The Surveillance Code Of Practice
It was interesting to hear Tony Porter the new Surveillance camera commissioner give a webinar on the 12 guiding principles of the surveillance camera code practice.
Appointed just last March, he was addressing the use of CCTV on University and college campuses but much of what he said stood true for most organisations.
He described his remit as being to ensure that CCTV was used to “support & protect communities” and in just 9 months has already produced a number of guidance documents and self assessment tools to help ensure that this is brought about.
Although the Code of Practice is only enforceable for Police & Local Authority bodies, he suggests that it should be used as a good practice code that any organisation strives for and that most will already be following to some extent in their natural day to day procedures.
The 12 principles of the code look to ensure that CCTV is used in 3 key ways:
In essence, Tony Porter remarked that CCTV should not impinge on an individual’s right to privacy, it should make them feel “looked after” not “looked at”.
Porter noted that in most cases operating to a good practice level can have a number of positive effects to any organisation including cost savings at review time and openly publishing your data protection practices in a formal document on-line offers transparency, which can in turn give confidence and earn trust from organisational stakeholders.
He also intimated that a BS type kitemark might be in the offing in the future that any organisation can aspire to and called for case study information from any compliant organisation to help toward this.
So where should you start?
Well I’ve personally spent a lot of time reading the Data Protection Act and all sorts of subject matter around it (believe me that’s a day of my life I will never get back!) and the general gist of it is just good common sense. I’ve listed 6 tips here that I think will get you on the right track to compliance within days:
6 Tips To Get You On Track With CCTV Data Compliance
1. Put someone in charge and make them the “go to” person for all things CCTV. This isn’t a full time role and doesn’t need to be a technician’s role. In fact it is probably best kept in an HR role or part of a Branch Manager’s role where they are part of the general induction process for new staff. The point that someone takes it on as their responsibility is the key to it.
2. Look at an off the shelf guide for CCTV & Data Compliance. They cost less than £100 and offer a step by step checklist of what to do, template copies of paperwork forms and log books that needs to be filled in if an incident occurs as well as handy stickers for police evidence submission. It would cost way over this for any member of staff to even just read the Act. They also will advise you whether your scheme needs registering with (ICO) the Information Commissioner’s Office.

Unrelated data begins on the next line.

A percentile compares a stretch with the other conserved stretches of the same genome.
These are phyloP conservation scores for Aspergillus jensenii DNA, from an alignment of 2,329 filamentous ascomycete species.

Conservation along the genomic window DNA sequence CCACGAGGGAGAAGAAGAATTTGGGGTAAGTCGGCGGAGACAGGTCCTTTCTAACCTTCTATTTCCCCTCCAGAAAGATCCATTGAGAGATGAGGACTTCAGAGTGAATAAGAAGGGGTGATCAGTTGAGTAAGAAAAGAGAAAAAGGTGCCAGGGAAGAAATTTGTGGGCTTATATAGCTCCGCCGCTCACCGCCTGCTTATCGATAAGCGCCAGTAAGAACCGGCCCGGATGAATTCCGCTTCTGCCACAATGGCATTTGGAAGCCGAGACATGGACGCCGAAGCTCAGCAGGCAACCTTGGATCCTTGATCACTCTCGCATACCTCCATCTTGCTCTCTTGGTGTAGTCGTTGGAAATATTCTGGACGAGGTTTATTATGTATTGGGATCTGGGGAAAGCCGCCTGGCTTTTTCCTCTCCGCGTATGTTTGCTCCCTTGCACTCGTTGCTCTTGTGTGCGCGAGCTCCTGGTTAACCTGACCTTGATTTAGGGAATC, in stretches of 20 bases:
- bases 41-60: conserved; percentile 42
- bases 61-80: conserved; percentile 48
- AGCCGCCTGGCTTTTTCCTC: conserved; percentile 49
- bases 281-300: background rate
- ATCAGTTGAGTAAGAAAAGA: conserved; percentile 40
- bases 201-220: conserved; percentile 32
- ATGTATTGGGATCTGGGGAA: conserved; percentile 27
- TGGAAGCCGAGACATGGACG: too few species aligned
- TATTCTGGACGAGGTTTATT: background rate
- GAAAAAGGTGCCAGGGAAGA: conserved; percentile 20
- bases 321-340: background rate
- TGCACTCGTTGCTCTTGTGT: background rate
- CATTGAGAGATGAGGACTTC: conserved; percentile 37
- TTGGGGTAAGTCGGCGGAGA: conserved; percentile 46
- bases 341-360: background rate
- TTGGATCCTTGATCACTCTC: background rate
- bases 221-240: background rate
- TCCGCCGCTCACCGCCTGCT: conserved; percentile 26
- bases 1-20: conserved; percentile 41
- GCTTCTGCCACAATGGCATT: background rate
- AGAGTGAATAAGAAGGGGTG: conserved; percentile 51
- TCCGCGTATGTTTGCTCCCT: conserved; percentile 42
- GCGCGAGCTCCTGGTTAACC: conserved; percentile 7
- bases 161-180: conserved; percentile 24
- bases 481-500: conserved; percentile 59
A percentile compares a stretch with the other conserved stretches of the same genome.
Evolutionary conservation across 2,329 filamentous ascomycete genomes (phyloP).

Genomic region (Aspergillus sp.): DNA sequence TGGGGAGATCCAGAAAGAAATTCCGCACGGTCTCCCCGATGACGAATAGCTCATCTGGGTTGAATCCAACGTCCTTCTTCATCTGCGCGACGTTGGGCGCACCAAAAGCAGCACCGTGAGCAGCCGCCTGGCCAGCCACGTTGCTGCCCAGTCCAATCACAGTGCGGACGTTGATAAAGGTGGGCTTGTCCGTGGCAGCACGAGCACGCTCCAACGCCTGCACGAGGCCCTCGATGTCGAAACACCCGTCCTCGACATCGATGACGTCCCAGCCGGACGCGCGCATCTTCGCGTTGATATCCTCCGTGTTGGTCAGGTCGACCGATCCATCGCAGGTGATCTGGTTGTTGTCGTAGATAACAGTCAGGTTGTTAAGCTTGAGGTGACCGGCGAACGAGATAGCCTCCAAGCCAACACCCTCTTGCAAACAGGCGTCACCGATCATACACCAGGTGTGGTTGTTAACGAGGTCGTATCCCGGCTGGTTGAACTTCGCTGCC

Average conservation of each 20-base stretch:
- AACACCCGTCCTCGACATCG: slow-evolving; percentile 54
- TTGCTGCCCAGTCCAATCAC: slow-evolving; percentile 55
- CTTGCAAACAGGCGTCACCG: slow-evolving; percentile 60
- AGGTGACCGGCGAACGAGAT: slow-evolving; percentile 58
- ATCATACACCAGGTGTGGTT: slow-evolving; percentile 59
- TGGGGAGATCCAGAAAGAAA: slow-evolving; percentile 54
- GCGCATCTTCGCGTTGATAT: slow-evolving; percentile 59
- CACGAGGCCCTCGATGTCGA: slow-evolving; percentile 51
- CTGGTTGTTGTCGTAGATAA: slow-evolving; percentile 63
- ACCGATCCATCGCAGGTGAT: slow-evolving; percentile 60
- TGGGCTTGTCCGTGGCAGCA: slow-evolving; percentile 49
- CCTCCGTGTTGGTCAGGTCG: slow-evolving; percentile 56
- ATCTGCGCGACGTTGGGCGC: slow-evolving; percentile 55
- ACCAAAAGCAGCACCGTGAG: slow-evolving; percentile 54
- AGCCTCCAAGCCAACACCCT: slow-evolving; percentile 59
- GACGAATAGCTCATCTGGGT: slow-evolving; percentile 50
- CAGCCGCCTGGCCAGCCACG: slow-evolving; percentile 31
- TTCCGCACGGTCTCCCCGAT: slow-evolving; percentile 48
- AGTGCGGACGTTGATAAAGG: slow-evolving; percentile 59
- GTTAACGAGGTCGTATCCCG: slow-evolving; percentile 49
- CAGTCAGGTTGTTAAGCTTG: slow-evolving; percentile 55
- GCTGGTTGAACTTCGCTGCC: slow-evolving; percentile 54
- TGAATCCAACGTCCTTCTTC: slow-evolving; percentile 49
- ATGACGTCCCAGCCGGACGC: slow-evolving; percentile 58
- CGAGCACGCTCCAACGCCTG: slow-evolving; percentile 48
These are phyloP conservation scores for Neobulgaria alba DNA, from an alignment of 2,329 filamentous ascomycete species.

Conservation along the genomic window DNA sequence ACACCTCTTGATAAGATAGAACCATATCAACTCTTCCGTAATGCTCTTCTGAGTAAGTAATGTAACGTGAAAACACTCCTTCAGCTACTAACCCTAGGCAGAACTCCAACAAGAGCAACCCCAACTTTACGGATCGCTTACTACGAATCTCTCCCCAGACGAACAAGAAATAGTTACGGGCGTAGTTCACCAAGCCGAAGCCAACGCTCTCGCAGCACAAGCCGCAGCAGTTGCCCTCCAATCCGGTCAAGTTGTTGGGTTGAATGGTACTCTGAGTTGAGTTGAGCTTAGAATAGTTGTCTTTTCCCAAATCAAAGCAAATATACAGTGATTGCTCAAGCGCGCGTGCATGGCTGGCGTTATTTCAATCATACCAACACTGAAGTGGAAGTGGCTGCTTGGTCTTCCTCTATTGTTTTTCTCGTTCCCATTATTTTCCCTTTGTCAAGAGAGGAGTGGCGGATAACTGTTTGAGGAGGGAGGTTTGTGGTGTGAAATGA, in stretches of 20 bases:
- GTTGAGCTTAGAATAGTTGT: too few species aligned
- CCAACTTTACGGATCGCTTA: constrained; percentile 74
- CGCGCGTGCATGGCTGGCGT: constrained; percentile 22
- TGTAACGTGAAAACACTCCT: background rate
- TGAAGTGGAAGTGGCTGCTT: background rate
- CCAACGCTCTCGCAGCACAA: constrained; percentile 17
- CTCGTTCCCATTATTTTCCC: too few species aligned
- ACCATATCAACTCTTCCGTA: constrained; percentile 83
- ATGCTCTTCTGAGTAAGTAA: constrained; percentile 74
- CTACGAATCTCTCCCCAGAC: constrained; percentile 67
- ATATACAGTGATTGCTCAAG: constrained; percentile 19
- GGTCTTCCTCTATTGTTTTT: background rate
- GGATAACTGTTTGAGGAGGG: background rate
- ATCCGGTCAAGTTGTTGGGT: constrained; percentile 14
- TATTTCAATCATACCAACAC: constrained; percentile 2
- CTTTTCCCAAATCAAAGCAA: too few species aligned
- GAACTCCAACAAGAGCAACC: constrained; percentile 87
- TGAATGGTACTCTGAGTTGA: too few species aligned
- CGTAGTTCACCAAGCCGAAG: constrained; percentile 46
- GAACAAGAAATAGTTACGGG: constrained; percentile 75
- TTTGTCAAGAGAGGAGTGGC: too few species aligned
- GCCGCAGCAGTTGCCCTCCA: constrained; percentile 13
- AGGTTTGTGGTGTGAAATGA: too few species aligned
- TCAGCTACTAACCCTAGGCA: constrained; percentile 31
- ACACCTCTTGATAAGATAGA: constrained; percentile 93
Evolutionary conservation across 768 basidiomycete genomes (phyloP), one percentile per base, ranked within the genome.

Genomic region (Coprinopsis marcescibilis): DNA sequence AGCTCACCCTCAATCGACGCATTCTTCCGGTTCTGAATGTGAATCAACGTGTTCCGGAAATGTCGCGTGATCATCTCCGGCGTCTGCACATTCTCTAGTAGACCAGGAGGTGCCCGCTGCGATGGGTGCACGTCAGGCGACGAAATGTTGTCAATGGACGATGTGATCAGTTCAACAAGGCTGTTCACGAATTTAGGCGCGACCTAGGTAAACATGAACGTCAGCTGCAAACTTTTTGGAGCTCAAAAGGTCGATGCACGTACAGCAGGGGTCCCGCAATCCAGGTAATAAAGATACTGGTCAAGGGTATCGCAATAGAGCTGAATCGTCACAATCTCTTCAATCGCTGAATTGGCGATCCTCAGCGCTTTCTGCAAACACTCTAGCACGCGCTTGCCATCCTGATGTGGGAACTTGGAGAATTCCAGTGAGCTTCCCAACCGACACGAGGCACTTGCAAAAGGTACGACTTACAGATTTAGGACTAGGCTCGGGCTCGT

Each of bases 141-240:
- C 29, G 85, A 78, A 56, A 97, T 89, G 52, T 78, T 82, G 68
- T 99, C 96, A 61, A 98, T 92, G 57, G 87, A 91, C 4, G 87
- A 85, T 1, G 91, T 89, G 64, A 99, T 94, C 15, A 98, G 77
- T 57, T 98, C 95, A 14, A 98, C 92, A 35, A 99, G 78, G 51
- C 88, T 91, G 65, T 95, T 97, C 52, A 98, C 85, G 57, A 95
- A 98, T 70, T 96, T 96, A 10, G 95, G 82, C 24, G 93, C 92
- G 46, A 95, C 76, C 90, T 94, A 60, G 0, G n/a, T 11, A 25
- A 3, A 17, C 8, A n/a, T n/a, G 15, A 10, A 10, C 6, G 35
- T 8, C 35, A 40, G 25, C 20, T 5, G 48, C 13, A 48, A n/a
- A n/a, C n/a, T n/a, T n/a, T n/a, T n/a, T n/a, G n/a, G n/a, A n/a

3. Get Signed up – by that I mean make sure you display compliant signage that warns staff and visitors that CCTV is in operation. This also needs to be the right size, in the right place and as Tony Porter denotes include “a point of contact”. I suggest here that your designated person in charge does 2 things. Firstly take a tour around your site on foot on well utilised paths, entrances and gangways making a note of where the CCTV camera becomes visible. An A4 sign would be appropriate in those spots. Next they should get in a car and do exactly the same thing (where possible) and choose a larger format A3 sign for these spots. It is just common sense but this is an easy rule of thumb.
4. Giving a ”point of contact” for visitors is a trickier problem. One option is to have your own signage made but this can be costly and can become dated very quickly if there is a change of staff. I recently came across a new range of signage from “Whoiswatchingme.org” they offer a range of low-cost, off-the-shelf signage that includes a QR code for mobile phone users to scan and display the scheme’s point of contact details in seconds. This system makes it easy to update but they also allow you to add extra optional information to your record that tells the CCTV subject your policy on it’s purpose and how long you are keeping the recorded data.
5. Privacy matters – I delved into this further looking at the Information Commissioner’s Office (ICO.gov.uk) guide to carrying out a Privacy Impact assessment. To summarise another 50 pages of reading, first assume that if you have CCTV fitted then you should do a PIA (Privacy Impact Assessment). I understand the SSC does intend to publish a template for this but to date I cannot find it on-line. For the most part if you follow an off the shelf guide you will be conformant but key considerations are to set up your DVR to rewrite after a certain period deemed acceptable. Keep security of the DVR and access to it whether physical or remotely very tight so footage doesn’t end up in the wrong hands. Finally make sure the CCTV location and field of view is appropriate using Tony Porter’s rule of thumb to look after and not look at.